The Federal Trade Commission is investigating allegations that online retailer Amazon (NASDAQ: AMZN) misleads customers about its prices and discounts.
The FTC action comes as part of a review of the Seattle, Washington-based company’s proposed merger with Whole Foods Market Inc. (NASDAQ: WFM), which Amazon offered to buy last month for $13.7 billion.
Consumer advocacy group Consumer Watchdog brought a complaint to the federal agency about Amazon’s pricing. The group said it analyzed 1,000 products on the Amazon website and said it found that 61% of the time, the reference or list price Amazon used to show consumers how much money they were saving rose in a 90-day period.
The warning was based on two studies released by Consumer Watchdog of Amazon’s pricing practices.
Consumer Watchdog, based in Santa Monica, California, said Amazon can use such alleged manipulations of reference prices to make it look like consumers are getting a better deal than they actually are.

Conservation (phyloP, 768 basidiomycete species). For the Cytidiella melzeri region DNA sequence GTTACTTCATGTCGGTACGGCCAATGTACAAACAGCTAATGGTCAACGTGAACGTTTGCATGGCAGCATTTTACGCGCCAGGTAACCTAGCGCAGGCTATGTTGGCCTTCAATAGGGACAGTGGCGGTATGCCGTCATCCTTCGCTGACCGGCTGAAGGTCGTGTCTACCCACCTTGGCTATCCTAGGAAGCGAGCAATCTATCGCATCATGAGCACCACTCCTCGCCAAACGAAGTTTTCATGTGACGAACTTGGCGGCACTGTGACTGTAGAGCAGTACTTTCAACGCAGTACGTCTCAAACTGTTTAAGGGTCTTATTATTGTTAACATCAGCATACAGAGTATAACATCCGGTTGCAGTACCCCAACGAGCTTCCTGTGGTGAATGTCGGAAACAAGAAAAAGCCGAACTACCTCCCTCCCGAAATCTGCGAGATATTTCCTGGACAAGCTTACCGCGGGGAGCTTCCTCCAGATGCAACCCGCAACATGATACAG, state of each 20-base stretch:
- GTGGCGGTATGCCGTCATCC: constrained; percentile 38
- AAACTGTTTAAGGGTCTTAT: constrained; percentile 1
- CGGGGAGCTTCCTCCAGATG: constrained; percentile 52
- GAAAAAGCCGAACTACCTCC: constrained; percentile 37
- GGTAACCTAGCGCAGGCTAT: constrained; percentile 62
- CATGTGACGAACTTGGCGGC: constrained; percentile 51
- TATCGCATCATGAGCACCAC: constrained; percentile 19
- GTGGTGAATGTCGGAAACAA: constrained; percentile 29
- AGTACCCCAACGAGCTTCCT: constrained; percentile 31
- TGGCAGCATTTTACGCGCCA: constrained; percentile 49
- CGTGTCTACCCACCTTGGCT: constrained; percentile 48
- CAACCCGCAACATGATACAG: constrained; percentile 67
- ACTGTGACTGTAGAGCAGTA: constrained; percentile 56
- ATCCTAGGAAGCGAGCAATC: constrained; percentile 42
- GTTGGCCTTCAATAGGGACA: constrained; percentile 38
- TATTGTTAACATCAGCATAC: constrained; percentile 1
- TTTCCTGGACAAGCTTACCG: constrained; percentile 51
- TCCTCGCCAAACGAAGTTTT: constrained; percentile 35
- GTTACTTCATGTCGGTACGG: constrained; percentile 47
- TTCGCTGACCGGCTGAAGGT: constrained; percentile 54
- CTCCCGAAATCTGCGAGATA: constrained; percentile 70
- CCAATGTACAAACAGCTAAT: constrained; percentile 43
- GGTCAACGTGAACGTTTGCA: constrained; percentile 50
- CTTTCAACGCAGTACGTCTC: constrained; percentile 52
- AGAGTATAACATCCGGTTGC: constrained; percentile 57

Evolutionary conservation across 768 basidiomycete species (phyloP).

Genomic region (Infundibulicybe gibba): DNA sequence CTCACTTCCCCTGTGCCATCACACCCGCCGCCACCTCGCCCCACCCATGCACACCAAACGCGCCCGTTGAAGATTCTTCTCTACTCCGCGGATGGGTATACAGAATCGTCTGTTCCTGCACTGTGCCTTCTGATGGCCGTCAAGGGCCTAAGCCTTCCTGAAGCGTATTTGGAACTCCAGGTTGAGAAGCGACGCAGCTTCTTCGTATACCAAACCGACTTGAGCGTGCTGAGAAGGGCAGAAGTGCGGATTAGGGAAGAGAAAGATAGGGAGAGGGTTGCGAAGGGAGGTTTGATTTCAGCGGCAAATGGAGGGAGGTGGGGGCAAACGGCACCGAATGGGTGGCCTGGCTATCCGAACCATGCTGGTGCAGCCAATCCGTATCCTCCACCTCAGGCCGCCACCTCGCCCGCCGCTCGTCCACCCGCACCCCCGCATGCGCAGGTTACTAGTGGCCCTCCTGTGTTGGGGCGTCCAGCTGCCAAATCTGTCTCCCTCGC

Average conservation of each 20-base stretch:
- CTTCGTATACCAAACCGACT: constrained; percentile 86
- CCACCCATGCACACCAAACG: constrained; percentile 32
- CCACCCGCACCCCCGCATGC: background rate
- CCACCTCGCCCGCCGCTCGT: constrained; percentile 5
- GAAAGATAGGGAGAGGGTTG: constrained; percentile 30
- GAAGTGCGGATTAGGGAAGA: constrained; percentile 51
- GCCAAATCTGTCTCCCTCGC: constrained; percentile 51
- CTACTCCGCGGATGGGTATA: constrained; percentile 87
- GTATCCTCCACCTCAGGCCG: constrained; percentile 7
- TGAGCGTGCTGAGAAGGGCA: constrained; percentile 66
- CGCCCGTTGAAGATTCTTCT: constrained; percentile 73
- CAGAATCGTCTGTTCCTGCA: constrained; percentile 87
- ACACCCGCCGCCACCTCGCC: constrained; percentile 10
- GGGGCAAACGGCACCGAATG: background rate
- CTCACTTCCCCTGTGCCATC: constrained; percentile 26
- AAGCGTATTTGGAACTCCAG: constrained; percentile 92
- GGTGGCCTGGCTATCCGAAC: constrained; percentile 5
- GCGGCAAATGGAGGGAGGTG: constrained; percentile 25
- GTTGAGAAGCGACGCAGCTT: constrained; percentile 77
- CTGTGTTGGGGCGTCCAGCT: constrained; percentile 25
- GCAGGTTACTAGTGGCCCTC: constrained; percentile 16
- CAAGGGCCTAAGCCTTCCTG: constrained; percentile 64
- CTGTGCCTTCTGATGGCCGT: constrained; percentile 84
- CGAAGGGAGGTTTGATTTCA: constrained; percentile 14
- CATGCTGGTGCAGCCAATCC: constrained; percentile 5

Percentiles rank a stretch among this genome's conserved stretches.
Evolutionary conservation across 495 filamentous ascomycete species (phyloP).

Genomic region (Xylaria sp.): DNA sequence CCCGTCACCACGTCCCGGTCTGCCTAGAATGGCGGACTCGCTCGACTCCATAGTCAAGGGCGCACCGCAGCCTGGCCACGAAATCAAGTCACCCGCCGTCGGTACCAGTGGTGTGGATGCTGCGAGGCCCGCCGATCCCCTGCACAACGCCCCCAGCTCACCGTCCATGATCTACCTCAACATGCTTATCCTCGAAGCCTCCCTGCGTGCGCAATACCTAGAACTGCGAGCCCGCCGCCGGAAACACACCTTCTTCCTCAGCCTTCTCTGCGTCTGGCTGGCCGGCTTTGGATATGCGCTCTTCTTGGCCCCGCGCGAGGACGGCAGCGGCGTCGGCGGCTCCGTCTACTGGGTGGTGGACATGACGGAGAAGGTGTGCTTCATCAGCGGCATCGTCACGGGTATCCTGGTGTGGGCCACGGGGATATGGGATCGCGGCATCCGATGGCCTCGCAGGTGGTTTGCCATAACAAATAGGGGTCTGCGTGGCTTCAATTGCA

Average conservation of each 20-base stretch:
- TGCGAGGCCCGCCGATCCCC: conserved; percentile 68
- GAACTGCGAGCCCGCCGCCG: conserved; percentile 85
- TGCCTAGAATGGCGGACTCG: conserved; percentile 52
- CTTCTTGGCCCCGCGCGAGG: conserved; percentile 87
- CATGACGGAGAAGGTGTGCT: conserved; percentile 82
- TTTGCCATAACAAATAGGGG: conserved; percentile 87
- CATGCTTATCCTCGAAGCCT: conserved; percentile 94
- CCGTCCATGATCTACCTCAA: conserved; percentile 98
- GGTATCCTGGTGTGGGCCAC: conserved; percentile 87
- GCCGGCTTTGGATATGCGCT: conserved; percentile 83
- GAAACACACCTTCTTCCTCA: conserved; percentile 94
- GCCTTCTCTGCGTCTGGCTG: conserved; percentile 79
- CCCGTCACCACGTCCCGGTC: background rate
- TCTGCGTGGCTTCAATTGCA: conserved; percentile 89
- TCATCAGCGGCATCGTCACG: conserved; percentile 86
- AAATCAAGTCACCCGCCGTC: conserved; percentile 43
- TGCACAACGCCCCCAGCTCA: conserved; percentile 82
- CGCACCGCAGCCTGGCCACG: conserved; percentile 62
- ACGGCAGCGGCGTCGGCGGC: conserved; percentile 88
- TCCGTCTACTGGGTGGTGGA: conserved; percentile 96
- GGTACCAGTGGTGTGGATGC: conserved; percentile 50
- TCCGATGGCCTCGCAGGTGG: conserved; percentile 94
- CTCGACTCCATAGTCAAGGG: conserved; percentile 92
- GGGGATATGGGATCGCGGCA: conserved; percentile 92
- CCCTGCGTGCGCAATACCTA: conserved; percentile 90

The nonprofit public interest group also asked antitrust authorities to block Amazon’s proposed purchase of Whole Foods “until the online retailing giant formally consents to halt its deceptive pricing practices that falsely lead consumers to believe they are getting deals with discounted prices.”
After the FTC reviewed the letter from Consumer Watchdog that was sent July 6, it reportedly began an informal inquiry into online retailer, according to Reuters.
Amazon told Reuters in a statement that the Consumer Watchdog study is “deeply flawed,” adding that “We validate the reference prices provided by manufacturers, vendors and sellers against actual prices recently found across Amazon and other retailers.”
It is unclear if the FTC will launch a formal probe into Amazon’s pricing structure.
Amazon rose $1.83 to $1,028.70 in Nasdaq Stock Market trading Thursday in New York but is trading down about 0.8% inf Friday’s premarket session at $1,021.01.